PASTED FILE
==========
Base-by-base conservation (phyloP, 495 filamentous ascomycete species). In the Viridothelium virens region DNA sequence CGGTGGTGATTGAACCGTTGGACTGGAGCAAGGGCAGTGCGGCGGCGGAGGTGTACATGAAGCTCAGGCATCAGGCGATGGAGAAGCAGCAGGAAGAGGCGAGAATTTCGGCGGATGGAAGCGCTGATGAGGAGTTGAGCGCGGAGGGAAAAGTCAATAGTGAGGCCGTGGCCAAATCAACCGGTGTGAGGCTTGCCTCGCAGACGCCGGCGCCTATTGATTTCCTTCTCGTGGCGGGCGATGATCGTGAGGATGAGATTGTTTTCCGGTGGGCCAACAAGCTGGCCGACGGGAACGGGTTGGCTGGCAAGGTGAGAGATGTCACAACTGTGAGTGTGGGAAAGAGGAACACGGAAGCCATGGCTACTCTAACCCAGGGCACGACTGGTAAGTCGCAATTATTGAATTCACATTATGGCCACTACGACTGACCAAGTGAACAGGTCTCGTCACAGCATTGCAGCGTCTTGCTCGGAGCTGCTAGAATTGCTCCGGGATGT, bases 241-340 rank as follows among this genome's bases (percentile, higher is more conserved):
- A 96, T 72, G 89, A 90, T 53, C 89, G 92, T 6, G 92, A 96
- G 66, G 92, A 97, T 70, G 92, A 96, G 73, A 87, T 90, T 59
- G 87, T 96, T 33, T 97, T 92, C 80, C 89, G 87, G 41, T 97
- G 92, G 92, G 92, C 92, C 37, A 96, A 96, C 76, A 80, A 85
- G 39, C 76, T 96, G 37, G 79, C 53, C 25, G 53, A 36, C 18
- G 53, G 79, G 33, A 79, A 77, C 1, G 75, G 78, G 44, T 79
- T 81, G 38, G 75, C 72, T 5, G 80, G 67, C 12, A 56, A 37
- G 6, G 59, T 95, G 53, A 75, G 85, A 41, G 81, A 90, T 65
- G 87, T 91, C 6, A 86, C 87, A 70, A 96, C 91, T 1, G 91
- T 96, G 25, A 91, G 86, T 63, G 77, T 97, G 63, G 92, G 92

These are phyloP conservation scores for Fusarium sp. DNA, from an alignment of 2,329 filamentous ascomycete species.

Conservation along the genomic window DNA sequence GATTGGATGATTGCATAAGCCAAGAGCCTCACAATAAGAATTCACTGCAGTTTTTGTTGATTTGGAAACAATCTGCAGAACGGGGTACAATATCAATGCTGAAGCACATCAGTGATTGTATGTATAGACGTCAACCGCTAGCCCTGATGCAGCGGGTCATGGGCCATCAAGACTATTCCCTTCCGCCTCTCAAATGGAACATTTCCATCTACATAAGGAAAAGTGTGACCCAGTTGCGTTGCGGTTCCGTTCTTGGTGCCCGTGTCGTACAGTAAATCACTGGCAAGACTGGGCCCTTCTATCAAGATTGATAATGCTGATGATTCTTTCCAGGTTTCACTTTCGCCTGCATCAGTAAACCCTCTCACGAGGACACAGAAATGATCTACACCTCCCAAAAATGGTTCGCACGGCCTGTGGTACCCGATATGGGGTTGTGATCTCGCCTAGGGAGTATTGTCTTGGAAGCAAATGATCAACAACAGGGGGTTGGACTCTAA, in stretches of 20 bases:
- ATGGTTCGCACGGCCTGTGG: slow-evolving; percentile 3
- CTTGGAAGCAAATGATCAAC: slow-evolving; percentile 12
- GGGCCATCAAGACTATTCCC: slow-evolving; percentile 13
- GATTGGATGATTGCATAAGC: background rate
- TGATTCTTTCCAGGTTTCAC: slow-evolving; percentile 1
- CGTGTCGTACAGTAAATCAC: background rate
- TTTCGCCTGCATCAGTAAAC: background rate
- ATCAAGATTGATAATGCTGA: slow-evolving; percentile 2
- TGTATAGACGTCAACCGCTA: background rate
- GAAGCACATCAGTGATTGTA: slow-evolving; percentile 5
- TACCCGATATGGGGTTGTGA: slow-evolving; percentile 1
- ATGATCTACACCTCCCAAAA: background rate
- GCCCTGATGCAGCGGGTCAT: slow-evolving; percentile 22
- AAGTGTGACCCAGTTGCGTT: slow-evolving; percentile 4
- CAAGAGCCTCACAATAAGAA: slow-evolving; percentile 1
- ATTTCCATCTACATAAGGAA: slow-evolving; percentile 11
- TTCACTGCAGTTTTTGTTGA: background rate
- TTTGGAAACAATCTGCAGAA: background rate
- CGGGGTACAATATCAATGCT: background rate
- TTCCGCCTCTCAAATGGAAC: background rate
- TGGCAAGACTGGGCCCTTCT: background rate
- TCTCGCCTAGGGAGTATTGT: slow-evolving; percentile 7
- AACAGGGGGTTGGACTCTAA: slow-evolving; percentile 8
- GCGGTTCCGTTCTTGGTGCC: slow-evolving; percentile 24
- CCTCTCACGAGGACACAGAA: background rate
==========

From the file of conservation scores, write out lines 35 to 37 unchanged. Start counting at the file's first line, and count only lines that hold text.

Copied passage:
- TCTCGCCTAGGGAGTATTGT: slow-evolving; percentile 7
- AACAGGGGGTTGGACTCTAA: slow-evolving; percentile 8
- GCGGTTCCGTTCTTGGTGCC: slow-evolving; percentile 24